Pro experience: Both Lowe’s and Home Depot have Pro businesses, which is essentially a separate B2B platform for contractors. Home Depot CEO Craig Menear said that the company added 35,000 customers to its new B2B website this quarter, with the hopes of having 1 million customers on the platform by the end of the year.

“Having the brands that Pros care about in-stock with job-like quantities is table stakes,” Menear said.

Meanwhile, Lowe’s still has some table stakes to work through. CEO Marvin Ellison said on Lowe’s earnings call that this quarter the company took steps to address “our out-of-stock issues and poor inventory presentation,” and is also working on improving the store experience so pros can get in-and-out faster. But, Lowe’s did add more customers — 40,000 to its B2B platform this quarter.

In-store experience: Home Depot continues to roll out more automated lockers to its stores as part of a three-year, $11-billion plan to upgrade their stores. Not only does it allow customers to pick up their items faster but Home Depot Menear said that installing lockers, and streamlining the company’s customer service desks, “are also helping us to optimize store layouts to maximize merchandising space productivity and high traffic event in lay-down areas

This quarter, Lowe’s rolled out a much-needed-improvement by bringing 88,000 smart mobile devices to its stores. These devices, according to Ellison, allow sales associates to look up the price, availability or order status of an item for a customer, and to process buy online pick-up in-store orders, without having to leave the sales floor. — Anna Hensel

This week in Amazon news
Coming soon: The Drop. Amazon is combining its knee-jerk shipping speeds with limited-edition fashion collections designed by global influencers. The Drop, which is set to launch this summer, will feature made-to-order, street-style inspired clothing that’s available to shop for 30 hours. A collection of basics, called “Staples by the Drop,” will be available outside of the limited-edition windows to drive attention and sales for the new initiative.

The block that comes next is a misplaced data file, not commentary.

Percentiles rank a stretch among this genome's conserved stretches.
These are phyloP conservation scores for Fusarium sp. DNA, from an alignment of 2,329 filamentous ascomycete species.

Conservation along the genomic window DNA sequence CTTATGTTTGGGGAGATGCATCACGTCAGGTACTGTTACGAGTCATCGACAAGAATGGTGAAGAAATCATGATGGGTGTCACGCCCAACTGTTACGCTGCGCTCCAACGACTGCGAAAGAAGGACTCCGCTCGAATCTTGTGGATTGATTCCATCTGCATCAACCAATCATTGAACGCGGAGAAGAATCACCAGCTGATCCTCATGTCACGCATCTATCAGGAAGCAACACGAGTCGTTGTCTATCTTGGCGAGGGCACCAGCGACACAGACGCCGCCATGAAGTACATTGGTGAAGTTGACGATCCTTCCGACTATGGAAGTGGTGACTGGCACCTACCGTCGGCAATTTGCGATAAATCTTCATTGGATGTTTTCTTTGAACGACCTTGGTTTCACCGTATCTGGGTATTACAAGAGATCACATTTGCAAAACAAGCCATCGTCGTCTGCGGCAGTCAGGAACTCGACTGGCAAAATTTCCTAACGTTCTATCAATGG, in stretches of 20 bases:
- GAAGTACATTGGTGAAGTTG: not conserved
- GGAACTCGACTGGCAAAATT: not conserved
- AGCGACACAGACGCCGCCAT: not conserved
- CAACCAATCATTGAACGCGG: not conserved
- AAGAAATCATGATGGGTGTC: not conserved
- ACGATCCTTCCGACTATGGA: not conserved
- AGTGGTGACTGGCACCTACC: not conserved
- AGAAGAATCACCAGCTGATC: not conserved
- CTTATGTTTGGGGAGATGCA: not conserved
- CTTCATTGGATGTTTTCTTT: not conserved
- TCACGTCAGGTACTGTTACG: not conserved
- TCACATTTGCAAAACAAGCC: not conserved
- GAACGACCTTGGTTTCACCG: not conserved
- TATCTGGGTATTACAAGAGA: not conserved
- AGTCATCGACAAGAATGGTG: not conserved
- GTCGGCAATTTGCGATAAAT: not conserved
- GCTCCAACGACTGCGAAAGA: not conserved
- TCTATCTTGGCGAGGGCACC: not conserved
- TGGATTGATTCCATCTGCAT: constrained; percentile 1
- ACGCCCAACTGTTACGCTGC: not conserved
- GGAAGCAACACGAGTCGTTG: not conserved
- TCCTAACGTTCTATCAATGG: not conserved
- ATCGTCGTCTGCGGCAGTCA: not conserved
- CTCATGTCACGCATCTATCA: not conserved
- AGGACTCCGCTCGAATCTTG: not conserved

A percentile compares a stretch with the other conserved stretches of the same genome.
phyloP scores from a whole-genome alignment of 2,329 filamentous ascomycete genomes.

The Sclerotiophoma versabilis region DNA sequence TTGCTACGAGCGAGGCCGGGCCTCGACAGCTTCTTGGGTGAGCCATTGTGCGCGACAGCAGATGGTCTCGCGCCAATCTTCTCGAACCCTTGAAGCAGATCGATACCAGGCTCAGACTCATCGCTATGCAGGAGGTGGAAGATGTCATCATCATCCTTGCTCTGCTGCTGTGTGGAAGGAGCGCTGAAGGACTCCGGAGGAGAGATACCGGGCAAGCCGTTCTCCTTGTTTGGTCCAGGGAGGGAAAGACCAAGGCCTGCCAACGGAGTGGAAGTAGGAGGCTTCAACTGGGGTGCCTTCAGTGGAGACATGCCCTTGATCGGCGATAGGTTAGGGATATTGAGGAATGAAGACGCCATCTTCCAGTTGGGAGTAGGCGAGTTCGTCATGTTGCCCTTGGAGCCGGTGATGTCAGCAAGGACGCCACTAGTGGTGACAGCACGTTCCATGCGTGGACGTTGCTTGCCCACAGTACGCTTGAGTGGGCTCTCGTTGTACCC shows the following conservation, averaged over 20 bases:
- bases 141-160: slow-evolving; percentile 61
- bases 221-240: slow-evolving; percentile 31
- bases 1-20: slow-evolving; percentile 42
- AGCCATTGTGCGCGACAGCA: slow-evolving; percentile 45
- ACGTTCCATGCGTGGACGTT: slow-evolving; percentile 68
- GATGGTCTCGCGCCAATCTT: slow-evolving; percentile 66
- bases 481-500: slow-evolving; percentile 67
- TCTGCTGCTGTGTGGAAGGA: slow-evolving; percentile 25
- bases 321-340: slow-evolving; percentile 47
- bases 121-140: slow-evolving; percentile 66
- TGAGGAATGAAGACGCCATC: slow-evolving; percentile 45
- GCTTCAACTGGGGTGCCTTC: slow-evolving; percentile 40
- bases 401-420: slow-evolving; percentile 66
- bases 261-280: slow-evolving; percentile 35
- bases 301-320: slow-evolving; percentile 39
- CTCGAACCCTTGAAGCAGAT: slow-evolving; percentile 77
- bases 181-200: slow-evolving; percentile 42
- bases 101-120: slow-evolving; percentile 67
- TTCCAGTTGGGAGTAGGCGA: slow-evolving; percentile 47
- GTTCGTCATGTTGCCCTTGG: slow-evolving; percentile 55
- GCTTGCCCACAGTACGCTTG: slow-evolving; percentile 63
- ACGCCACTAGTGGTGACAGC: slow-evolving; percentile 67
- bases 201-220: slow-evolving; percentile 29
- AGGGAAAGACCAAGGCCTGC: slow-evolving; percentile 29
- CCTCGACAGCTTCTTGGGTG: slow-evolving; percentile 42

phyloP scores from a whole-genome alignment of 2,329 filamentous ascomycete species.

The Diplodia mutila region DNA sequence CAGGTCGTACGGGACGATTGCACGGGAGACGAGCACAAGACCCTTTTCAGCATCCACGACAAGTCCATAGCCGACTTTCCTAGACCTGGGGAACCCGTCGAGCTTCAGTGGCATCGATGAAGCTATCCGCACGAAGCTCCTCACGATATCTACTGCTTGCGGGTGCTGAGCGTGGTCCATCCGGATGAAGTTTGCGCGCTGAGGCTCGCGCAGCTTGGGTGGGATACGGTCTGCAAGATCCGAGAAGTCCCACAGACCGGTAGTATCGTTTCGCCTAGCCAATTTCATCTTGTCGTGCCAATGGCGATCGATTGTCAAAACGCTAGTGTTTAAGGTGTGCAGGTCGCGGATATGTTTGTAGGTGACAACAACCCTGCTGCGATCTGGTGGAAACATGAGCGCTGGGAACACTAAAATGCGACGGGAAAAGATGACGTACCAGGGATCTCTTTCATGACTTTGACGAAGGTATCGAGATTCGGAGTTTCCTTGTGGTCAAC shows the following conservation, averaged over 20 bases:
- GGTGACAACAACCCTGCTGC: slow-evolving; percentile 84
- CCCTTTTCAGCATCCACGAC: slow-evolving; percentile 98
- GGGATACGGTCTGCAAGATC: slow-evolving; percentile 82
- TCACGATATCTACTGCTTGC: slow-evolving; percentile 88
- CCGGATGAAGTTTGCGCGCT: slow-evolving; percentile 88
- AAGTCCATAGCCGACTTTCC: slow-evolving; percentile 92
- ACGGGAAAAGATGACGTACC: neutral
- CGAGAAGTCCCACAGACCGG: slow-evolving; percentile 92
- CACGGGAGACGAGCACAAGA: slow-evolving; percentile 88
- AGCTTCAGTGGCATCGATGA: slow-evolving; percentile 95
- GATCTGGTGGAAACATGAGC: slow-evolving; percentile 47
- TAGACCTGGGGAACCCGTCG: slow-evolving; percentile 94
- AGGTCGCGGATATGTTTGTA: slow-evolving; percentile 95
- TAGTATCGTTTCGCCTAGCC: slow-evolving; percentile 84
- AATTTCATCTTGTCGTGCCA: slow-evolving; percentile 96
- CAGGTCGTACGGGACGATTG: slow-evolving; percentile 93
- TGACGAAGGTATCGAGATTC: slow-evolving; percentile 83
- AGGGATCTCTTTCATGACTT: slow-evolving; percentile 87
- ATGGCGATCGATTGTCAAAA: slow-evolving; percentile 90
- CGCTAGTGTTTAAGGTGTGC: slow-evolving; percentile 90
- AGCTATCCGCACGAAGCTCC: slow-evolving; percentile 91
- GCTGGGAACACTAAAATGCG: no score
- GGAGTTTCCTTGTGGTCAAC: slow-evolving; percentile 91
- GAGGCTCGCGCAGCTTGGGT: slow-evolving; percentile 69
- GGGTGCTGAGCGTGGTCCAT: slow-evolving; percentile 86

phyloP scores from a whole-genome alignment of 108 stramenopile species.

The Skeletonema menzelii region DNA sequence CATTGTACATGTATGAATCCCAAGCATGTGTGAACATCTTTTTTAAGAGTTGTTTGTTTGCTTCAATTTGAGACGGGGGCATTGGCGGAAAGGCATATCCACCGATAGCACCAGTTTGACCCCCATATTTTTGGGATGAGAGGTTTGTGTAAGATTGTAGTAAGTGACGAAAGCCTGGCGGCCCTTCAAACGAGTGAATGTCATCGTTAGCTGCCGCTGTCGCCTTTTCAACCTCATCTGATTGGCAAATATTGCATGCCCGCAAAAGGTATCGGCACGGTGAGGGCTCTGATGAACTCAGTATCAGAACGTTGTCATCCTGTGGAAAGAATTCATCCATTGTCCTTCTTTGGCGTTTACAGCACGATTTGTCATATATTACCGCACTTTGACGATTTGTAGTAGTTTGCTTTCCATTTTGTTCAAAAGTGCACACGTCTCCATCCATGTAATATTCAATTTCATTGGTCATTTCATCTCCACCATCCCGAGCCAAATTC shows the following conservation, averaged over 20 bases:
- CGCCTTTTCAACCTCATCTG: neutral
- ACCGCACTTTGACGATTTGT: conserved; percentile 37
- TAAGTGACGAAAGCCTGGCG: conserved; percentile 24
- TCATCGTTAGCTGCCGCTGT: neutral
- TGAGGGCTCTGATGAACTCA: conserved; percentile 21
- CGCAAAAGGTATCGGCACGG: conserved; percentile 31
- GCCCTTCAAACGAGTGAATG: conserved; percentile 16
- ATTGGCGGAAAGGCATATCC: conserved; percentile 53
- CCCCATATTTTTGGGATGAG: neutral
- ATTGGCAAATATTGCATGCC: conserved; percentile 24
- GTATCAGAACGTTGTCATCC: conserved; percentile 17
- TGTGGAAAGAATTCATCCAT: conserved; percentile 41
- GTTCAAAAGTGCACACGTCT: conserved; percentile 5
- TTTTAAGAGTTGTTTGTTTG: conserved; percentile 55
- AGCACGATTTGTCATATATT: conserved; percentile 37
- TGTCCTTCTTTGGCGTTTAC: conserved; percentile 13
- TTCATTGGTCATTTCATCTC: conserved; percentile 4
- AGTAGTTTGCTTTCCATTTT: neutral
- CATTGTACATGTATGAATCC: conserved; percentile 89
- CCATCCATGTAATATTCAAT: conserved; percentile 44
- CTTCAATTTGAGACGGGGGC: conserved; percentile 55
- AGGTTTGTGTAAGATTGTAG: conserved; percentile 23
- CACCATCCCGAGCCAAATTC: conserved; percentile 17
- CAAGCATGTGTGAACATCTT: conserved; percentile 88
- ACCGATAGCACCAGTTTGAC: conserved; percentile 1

The mission behind The Drop is two-fold. Amazon Fashion has struggled to take off, as fashion brands hold the retail platform at arms’ length. Using influencers earns Amazon clout without dealing with brand ego. Add in limited-time-only urgency, and The Drop could help Amazon break into the fashion category, finally. At the same time, drop-shipping is a capability built into Amazon’s ecosystem that holds sellers to the same fast standards as Prime shipping, but without Amazon needing to handle it in its own warehouses, through Fulfilled By Amazon. As Amazon rethinks its retail strategy, making its business function as hands-off as possible is a priority.

BarkBox subscriptions head to Amazon. BarkBox, the online dog supplies brand, is the first DTC brand to partner with Amazon’s subscription service. For $29 a month, Amazon customers can subscribe to get BarkBox’s dog toys and treats, with free shipping. This partnership comes less than a year after Bark, BarkBox’s parent brand, started selling its supplies on Amazon. According to CEO Matt Meeker, the decision to sell on Amazon was made to be where its customers were — Bark also sells in Target and a few other retailers. There was some hesitation, Meeker said, around whether or not selling on Amazon would result in a lack of brand control or customer data, but found that reviews on Amazon made up for it. By building recurring subscription revenue into its Amazon strategy, Bark will get more insight into Amazon customers’ repetitive behavior, as well as a deeper relationship with Amazon’s team, which leads to more opportunities, said Meeker.

What we’ve covered

Clothing rentals hit mainstream retail. But the logistics involved aren’t a cake walk.

Meet Alexander. Schmidt’s Natural Deodorant is using an AI-bot, named Alexander, to handle its customer service.

Target stores are carrying the e-commerce weight. In the first-quarter of 2019, 80% of Target’s online orders were fulfilled by stores.